What relevance can your findings have for health care more broadly or for individuals and caregivers experiencing these issues within a Western tradition?

Each of these medicines has something to teach us. Ayurveda is a medicine which is not reluctant to admit its own limits and to stop treating those who are fatally ill. Religious and cultural beliefs have made this an easier stance to take. If one believes in rebirth, clinging to a broken-down body has less of a hold. Why drive an old beat car if you can trade it in for one that is brand new? (Not that it is all so simple, but I am speaking generally here.) The perception prior to this study was that the Aryurvedic physician would not treat a dying person in order not to tarnish his reputation as a healer. However, my study shows that efficacy was the primary concern. It also indicates that in spite of clear guidelines about whom to treat and whom not to treat, that it remained difficult to carry out those mandates. The injunction not to treat the dying appears over and over again. This is a lesson for us today. We can choose do not resuscitate orders, we can make standards of care, but conflicting pressures still often make themselves present at the moment of crisis.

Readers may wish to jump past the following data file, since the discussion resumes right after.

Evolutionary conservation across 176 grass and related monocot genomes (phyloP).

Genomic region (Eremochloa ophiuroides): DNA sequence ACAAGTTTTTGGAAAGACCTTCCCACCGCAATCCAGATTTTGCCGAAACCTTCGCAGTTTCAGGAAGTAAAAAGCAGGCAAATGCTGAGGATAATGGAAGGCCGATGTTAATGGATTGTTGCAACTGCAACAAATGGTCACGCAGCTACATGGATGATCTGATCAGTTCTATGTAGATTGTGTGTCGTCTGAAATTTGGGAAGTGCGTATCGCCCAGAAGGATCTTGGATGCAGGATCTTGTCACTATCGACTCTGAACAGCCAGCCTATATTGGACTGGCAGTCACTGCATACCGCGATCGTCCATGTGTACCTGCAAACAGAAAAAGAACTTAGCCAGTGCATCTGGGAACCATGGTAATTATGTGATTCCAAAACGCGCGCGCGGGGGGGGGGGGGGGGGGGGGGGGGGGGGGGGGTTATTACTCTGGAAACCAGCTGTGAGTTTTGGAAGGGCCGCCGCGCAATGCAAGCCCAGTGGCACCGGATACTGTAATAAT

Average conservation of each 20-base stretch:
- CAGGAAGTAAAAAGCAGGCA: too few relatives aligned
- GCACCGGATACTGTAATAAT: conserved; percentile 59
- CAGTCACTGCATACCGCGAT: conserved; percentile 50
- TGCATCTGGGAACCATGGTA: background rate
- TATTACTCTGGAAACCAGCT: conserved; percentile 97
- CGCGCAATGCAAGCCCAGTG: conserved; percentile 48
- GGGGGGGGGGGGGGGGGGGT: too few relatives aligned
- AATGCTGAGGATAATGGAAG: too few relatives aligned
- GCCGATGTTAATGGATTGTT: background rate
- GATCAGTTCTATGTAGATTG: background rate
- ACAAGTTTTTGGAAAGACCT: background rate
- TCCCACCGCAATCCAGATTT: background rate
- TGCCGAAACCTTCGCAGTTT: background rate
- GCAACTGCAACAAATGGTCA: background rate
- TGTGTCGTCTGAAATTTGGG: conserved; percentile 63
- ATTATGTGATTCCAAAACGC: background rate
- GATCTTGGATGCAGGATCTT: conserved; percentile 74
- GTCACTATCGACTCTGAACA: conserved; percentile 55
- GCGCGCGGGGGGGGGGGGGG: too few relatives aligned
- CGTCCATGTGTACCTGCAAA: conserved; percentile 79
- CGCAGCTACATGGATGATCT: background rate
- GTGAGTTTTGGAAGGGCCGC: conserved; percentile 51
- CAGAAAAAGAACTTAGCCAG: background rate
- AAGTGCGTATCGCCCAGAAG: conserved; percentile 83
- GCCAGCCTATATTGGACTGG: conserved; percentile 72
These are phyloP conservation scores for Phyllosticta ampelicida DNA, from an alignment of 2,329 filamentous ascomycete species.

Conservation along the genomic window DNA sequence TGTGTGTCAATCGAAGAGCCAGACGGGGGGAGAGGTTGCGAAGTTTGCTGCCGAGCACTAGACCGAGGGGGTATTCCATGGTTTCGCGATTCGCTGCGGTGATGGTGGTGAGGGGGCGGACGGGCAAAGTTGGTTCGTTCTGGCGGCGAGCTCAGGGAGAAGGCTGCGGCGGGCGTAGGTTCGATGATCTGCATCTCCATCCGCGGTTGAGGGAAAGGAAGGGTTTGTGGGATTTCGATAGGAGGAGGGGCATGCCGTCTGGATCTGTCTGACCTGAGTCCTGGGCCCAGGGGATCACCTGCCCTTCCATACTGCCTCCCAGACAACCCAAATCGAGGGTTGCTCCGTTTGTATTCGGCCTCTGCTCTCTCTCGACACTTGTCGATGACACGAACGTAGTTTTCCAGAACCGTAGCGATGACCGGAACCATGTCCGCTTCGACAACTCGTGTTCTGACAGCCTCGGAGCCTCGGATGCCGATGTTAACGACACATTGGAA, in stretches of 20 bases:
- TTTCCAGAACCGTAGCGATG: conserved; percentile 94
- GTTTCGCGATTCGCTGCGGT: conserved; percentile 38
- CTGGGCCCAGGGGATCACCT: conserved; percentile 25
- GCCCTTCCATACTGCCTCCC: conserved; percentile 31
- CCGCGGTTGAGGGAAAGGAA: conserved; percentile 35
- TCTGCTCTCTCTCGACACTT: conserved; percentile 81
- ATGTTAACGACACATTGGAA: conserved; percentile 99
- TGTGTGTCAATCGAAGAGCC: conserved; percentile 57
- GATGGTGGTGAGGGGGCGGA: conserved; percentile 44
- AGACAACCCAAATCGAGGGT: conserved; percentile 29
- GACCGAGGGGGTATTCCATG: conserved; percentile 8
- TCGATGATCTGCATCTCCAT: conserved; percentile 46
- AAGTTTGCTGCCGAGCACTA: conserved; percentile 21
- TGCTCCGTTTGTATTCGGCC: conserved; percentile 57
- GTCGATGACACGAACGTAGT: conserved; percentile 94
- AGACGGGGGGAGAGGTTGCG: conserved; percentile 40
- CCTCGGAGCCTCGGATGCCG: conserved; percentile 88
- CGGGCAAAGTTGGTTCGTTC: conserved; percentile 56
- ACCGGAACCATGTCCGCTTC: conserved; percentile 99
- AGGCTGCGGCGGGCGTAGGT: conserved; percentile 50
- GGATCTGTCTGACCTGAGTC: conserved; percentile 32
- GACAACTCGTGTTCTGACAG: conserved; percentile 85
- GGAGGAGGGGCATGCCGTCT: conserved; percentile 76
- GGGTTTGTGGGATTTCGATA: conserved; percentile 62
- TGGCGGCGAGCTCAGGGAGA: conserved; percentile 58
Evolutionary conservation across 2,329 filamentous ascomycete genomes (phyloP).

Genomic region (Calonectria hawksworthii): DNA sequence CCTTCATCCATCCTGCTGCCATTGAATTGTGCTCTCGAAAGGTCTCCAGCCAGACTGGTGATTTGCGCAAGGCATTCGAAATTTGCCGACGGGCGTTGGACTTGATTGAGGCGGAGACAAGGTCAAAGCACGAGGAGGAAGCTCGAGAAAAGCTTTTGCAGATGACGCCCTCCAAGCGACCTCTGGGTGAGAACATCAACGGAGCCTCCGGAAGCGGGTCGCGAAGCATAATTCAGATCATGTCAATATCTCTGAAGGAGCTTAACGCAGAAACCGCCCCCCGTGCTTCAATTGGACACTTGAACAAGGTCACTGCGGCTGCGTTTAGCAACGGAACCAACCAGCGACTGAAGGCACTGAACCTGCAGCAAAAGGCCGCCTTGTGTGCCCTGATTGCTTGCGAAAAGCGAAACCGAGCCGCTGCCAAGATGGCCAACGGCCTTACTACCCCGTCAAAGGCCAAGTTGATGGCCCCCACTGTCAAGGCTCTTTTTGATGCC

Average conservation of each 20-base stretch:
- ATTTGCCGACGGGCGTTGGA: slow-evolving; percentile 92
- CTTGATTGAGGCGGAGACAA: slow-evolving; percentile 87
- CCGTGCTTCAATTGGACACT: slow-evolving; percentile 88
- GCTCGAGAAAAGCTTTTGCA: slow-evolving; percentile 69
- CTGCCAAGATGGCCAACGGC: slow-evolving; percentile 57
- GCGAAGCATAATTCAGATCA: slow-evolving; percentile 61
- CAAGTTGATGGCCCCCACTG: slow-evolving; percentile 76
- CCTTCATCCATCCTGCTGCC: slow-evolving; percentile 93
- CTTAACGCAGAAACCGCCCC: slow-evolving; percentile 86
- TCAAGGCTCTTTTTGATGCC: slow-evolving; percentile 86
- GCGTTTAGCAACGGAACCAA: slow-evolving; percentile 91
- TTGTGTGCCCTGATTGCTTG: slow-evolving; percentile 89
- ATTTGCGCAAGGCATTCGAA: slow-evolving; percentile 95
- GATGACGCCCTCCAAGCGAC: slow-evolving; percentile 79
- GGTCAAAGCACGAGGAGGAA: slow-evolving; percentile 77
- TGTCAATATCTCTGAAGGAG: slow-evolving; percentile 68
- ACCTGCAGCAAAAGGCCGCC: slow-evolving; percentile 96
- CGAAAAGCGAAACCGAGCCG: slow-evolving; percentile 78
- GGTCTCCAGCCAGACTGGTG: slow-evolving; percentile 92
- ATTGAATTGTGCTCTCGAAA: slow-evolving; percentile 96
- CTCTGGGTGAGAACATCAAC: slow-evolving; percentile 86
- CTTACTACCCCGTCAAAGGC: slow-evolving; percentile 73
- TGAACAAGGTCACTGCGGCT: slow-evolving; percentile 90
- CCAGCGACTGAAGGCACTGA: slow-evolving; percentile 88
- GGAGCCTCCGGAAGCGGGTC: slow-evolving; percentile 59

For other reasons, Unani is a tradition that is very cautious about the use of medicines and very aware of the deleterious effects they may have. When a patient appears to be dying, the physician does not presume to know God’s will, so does not assume a disease-specific outcome. Patients are not given up on, but there is also consideration for not causing damage due to drugs and treatments in case the patient does live. The lesson for us is that we could benefit from being more transparent about the shortcomings and deleterious effects of our medicines—not with the idea in mind that we would never use those treatments, but that the cost and benefits would be more evident.

 

Sept. 14, 2018